Batman/Teenage Mutant Ninja Turtles Adventures #3 (IDW/DC)** – My 5-year-old son is in love with this comic, and I can see why. Writer Mathew K. Manning and artists Jon Sommariva and Sean Parsons have been bringing the fun. Their Batman is the Animated Series version (aka the Best Version IMHO), and it’s a hoot to watch the Bat-Family and the Turtles trade nemeses as the Joker and Harley take over from Shredder and his gang. Also in this issue: Shredder laughs. Delightful and kid-friendly. Overall: 8.5 Recommendation: Buy.
The Dregs #1 (Black Mask) – I was visiting a friend in Vancouver and when he told me where to meet him, he also made sure to tell me not to go through the Downtown Eastside. What he said about the area was this: if you turned Canada up with Vancouver at the bottom and gave the country a shake, everyone who couldn’t hold on ended up on Hastings & Main. This is where writers Lonnie Nadler & Zac Thompson and artist Eric Zawadski stake their claim in a murder mystery whose case is taken up by a homeless junkie of a private eye. In the mix is a study of gentrification, crime, and how late capitalism literally feeds on the poor. Tightly written and drawn with graphic verve and an almost-cartoony style that makes humanity out of tragedy, this is definitely a series to watch. Overall: 9 Recommendation: Buy
The Unstoppable Wasp #2 (Marvel)** – You’re either going to love scribe Jeremy Whitley’s perpetually-spunky iteration of the new Wasp or hate it, but for my money the real star of the show here is artist Elsa Charretier — unfortunately, this issue’s script doesn’t give her any big, bold, fun stuff that really shows off her wares until the last few pages. Moon Girl fans will be glad to see her make a brief guest appearance, but beyond that, this feels like something of a wasted opportunity. Whitley is teamed with a truly superb illustrator here, and he needs to figure out how to play to her strengths quickly. Overall: 4.0 Recommendation: Pass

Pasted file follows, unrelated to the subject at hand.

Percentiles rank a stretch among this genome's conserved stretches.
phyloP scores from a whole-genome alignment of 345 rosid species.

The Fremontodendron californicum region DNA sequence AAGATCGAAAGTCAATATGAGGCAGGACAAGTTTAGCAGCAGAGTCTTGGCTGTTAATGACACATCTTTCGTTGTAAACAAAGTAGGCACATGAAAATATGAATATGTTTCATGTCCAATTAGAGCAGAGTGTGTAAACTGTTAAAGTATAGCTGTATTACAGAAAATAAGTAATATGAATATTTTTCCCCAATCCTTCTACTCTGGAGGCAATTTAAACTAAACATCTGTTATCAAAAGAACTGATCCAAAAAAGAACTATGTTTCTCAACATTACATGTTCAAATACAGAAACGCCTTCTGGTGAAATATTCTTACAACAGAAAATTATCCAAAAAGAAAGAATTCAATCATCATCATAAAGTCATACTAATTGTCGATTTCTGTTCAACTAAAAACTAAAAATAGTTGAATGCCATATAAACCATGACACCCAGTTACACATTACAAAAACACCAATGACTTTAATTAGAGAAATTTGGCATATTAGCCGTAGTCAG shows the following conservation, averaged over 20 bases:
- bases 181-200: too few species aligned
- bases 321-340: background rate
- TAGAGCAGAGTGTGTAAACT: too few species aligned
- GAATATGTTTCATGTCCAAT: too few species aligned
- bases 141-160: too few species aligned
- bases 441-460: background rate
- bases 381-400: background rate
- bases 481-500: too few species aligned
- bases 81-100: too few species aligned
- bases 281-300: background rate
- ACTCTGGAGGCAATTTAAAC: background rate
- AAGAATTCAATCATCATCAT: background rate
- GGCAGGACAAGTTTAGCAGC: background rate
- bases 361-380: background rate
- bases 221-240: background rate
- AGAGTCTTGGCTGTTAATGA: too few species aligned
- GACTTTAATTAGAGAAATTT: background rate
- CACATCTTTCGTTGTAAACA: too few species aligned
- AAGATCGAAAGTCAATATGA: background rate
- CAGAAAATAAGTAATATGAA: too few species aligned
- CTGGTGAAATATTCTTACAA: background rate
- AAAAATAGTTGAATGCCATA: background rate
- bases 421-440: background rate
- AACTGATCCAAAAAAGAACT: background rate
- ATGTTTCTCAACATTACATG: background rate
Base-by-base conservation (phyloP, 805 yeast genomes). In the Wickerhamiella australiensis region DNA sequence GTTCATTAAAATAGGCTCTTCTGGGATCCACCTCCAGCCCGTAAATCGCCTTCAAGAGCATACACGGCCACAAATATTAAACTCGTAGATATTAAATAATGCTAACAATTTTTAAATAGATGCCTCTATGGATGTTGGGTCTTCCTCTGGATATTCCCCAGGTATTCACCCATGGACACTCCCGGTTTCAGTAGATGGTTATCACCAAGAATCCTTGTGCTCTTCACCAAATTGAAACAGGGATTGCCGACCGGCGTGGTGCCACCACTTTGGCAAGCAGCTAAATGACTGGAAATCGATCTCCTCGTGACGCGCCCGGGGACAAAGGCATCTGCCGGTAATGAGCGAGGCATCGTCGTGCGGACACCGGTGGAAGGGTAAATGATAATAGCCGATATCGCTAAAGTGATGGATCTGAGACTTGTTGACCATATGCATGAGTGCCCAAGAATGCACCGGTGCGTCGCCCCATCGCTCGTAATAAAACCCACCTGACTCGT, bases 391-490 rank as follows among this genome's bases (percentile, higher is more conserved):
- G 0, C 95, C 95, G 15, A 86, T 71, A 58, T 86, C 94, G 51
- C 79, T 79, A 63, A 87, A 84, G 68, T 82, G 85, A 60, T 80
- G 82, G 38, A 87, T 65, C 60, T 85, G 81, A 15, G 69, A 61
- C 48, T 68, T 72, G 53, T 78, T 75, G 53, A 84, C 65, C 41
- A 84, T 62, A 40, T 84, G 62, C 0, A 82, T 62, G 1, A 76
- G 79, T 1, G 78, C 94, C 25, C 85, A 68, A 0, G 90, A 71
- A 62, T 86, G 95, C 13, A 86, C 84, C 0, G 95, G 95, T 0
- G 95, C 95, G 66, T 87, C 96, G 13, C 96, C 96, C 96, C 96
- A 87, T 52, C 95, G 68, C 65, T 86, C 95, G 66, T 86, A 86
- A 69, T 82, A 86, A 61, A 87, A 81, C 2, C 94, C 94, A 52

The Fall And Rise Of Captain Atom #2 (DC)** – After feeling more than a bit underwhelmed by the first issue of this six-parter, it’s nice to see veteran writer Cary Bates and his co-plotter, Greg Weisman, get a confident grasp on their storyline in short order with this time-travel yarn that does a much better job of laying out the particulars of where this book is headed than did the debut installment. Unfortunately, as we all know, second issues are lucky to garner half the readership of #1s, and it’s not like this was a blockbuster seller out of the gate. It also doesn’t help that artist Will Conrad’s illustrations are fairly standard-issue “New 52”-esque stuff. A welcome early-course correction, sure, but still far from an essential addition to your pull. Overall: 6.5 Recommendation: Read
The Flintstones #8 (DC)** – I was hoping this was where Mark Russell was going with his story, and in this latest issue he finally lays down a scathing critique of civilization itself, and a full-throated defense of hunter-gatherer life, that would make anarchist theorists like John Zerzan proud. A sub-plot involving Wilma’s strained relationship with her mother is admittedly underdeveloped and resolved a bit too quickly, but the main storyline is so solid, and Steve Pugh’s return to the artistic reins so welcome, that I still can’t help but absolutely love this comic, weaknesses and all. Overall: 9.0 Recommendation: Buy
Batman # 16 (DC)** – Whaddya know? Tom King manages a nearly-flawless script for the first time since taking over DC’s most-prized assignment, with some terrific character “beats” for Bruce, Dick, Jason, Damian, and Alfred (the one member of the cast he’s always had a firm “handle” on), all of which lead up to a heck of a cliffhanger — unfortunately, David Finch is back on art, and when you consider that action sequences are all he’s really good at and the bulk of this issue involves our key players sitting around a table at a “Batburger” fast food joynt, well — let’s just say it doesn’t make for a very visually-involving comic. Still, I can’t help but feel optimistic about “I Am Bane” going forward — but this book has consistently let me down, so I’m very much taking a “wait-and-see” approach for the time being. Overall: 7.0 Recommendation: Read
Planet Of The Apes/ Green Lanterns (Boom /DC)– When crossovers are done right , they can be as good as the Cannonball Run movie with Jackie Chan, and this book aims to do the same . We catch up with Cornelius shortly after the events of the last movie, where he is trying to find his friend, but instead stumbles an ancient ring, not from his world. Hal Jordan, Guy Gardner and Kilowog are firefight with some Red Lanterns when his unexpected run-in with Sinestro leaves him in a strange new world. Although, this issue is whole lot of setup , it is so much fun watching these deft explorations of both canons. Overall: 10 Recommendation: Buy
Well, there you have it, folks. The reviews we didn’t quite get a chance to write. See you next week!
Please note that with some of the above comics, Graphic Policy was provided FREE copies for review. Where we purchased the comics, you’ll see an asterisk (*). If you don’t see that, you can infer the comic was a review copy. In cases where we were provided a review copy and we also purchased the comic you’ll see two asterisks (**).